Tag Archives: Safari

(Hopefully) Helpful Hint: A Confederation of Articles

Yes, there is a cubic buttload of stuff to read online, but you don’t have to skip that long article that looks sort of interesting because you’re slammed with work (or life) at the moment. Just remember your friendly Reading List feature or extension in your Web browser. With a read-later tool, you can quickly bookmark an article to a special area of your browser — and get to it when you actually have the time to sit down and read.

listIf you’ve never used a save-for-later extension, they’re easy to add to your browser. Your operating system may even have tools in place already. For example, Apple’s Safari browser has had a Reading List built into its OS X and iOS versions for the past few years. When you find an article you want to stash for later, tap the Share icon and then tap Save to Reading List. (On the Mac keyboard, press Command-Shift-D to add the open page to the Reading List.) To get to your saved articles in Safari, click or tap the Bookmarks icon and then select the Reading List icon, which looks like a pair of glasses. If you’re hooked into the same iCloud account on all your devices, your saved articles appear in the Safari Reading List on all your screens, so you can save an article on your iPhone on Monday and read it that night on your iPad.

Windows 8 has a similar Reading List app that you can get for your system, but even if your operating system doesn’t have such a tool built in, you can always add one on with a browser extension. These services usually require you to sign up for an account and then you can sync your saved articles across all your reading screens.

instapaperPocket is one such add-in, with versions for Chrome and Firefox that can sync articles to your mobile device. The Instapaper app (shown here) works for Android, Kindle and iOS,  and has desktop browser extensions to save articles to your Instapaper account. Readability, with its Android and iOS apps, is another comparable service. As a bonus, many of these services even offer a “reading view” that strips out all the clutter of ads and toolbars on the original page for distraction-free reading.

You have plenty of options in this area, so look around until you find one you like. And once you do, start marking those articles. You can even save stuff throughout the week and then go back to your long reads — on a quiet weekend morning over a cup of caffeine. Think of it as your own personally curated weekly reader and the civilized way to keep up with the world on the Web.

Browser History

It seems like Web browsers have been around forever. Along with email, a browser is probably the other piece of software that the average computer user fires up every single day. It’s part of the routine.

But browsers have come a long way since 1993, when Mosaic and Arena were the popular point-and-click windows to the World Wide Web. Yes, Netscape Navigator dominated the scene when it arrived in 1994 — the year before Microsoft launched both Internet Explorer and Windows 95. Internet Explorer v. 1 (shown here) was not much to look at, but then again, there wasn’t much to look at on the Web, either.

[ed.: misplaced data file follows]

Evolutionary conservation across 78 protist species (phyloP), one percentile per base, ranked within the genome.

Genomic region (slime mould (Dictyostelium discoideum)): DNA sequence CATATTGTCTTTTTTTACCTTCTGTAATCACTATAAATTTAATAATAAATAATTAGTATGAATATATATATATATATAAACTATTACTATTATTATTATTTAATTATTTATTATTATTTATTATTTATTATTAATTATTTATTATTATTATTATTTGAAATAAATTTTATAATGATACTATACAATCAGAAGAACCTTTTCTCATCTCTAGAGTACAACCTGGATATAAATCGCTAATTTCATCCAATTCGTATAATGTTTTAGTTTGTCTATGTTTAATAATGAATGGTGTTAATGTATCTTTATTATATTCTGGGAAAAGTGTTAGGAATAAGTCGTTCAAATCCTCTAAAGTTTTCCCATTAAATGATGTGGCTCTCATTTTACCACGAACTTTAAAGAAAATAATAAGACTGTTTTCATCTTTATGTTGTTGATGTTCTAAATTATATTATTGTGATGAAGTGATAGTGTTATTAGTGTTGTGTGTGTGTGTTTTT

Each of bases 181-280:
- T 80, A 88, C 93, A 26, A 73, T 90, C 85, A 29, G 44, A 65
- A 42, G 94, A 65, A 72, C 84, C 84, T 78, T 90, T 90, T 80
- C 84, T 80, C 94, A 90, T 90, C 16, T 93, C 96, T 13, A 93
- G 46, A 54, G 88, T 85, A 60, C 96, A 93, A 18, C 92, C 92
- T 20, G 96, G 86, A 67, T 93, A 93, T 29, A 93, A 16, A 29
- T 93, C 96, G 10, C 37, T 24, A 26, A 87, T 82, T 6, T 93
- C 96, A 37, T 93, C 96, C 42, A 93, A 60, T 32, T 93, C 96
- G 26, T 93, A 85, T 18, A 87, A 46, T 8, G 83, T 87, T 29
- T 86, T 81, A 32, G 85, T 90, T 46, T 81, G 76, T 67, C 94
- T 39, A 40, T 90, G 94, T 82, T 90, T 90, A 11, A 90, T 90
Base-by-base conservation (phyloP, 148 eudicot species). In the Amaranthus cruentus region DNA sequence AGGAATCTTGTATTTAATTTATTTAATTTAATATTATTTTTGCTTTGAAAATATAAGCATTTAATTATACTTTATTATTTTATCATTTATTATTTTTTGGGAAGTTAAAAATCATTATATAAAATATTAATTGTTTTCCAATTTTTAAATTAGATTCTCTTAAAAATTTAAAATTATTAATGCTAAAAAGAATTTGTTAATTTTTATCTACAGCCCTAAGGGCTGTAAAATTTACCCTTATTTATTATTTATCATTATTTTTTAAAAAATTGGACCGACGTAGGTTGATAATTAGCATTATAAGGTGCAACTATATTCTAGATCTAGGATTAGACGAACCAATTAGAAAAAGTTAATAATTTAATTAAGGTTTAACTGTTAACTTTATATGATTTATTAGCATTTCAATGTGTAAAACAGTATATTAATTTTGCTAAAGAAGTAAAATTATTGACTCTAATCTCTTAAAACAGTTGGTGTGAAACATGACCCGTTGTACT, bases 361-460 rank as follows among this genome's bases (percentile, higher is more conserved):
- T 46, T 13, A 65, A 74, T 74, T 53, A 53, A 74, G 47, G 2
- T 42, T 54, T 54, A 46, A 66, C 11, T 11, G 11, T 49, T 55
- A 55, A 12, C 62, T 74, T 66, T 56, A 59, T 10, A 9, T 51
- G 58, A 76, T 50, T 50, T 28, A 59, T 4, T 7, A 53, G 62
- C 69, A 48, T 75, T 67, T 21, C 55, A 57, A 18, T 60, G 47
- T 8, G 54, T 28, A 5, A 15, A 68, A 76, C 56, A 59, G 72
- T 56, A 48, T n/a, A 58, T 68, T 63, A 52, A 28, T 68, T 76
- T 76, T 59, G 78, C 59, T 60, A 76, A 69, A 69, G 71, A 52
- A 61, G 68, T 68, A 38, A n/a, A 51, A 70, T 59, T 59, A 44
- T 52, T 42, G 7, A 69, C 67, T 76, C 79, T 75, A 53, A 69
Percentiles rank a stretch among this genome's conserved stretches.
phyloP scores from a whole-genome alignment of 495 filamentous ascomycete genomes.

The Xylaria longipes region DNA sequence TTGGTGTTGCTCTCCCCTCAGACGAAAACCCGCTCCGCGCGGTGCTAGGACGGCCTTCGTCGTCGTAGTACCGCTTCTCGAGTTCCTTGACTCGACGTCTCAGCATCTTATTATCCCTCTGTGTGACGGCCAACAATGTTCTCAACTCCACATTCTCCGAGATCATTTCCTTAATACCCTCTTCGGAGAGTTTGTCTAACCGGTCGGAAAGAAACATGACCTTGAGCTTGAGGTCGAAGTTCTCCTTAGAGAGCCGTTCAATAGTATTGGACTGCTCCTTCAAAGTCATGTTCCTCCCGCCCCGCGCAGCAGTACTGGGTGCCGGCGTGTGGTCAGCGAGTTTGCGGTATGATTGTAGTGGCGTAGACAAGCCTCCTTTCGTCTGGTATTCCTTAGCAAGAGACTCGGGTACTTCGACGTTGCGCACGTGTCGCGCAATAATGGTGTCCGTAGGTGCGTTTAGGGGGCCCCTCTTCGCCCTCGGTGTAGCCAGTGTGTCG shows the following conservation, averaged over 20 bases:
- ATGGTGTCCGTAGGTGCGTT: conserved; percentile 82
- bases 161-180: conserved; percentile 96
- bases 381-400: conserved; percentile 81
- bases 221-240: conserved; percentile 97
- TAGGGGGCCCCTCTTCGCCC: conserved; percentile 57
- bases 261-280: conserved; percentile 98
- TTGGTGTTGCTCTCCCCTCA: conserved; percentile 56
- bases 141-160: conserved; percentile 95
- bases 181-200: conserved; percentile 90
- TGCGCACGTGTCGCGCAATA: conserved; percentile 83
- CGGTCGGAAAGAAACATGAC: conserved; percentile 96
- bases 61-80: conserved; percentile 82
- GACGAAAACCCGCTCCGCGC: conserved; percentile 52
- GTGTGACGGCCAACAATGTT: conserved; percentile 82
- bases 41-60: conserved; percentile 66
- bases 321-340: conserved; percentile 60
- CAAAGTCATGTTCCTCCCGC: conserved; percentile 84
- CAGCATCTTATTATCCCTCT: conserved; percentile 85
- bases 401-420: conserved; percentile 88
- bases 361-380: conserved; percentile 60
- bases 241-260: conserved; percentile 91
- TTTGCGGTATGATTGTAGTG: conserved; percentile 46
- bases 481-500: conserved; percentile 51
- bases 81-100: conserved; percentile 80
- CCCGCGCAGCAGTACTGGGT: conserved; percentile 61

IE1

Time flies. This summer marks the 20th anniversary of Internet Explorer’s debut. IE wasn’t the first graphical browser — nor will it be the last — but it had a hold on the surfing public. At one time around 2002-2003, the program was used by about 95 percent of people surfing the Web. Suffice it to say, that is a dominant piece of software.

The Opera browser, with its small legion of fans, landed in 1996 and Apple’s Safari browser, Mozilla Firefox and Google Chrome all arrived in the 2000s. Still, Internet Explorer was boss of them all.

As competition for users increased, the capability of the humble web browser began to evolve. New tools like tabs and private browsing modes became commonplace.  Add-on extensions for showing the headlines, the weather forecast or even controlling your computer’s music player added to the browser’s functionality. Handy buttons to share links to Twitter and Facebook began to appear.  A “reading view” to strip out ads became popular with serious readers. Synchronization between devices — computers. phones and tablets — has made sure we can pick up reading wherever we left off.

Of all the browsers, though, Internet Explorer has been showing age lately, especially in regards to security. Its once-mighty user share has declined below 68 percent.

Microsoft is aware of its stubborn user base that hates to change once it gets everything working. The company even launched a cheeky website a few years ago to get people to STOP using Internet Explorer 6, the old, unsecure version that persists in popularity, thanks to its ties to Windows XP. (The Escape From Windows XP game with the giant evil Clippy is an especially fun part of the aforementioned site. But we digress.)

escapeWXP

Things in Browser Land are changing. As revealed in a Windows 10 demo last January, Microsoft has a new surfboard on the horizon. It’s called Project Spartan (for now) and it may be the browser that gets a lot of Windows users to quit Internet Explorer for good.

The new browser will have a new rendering engine and compatibility with modern programming. Don’t worry though: It’ll load up the IE11 engine when it comes across a page written for the older browser. (Windows 10 users dependent on legacy code will still be able to use Internet Explorer as well, so fear not government workers with your weird proprietary sites.)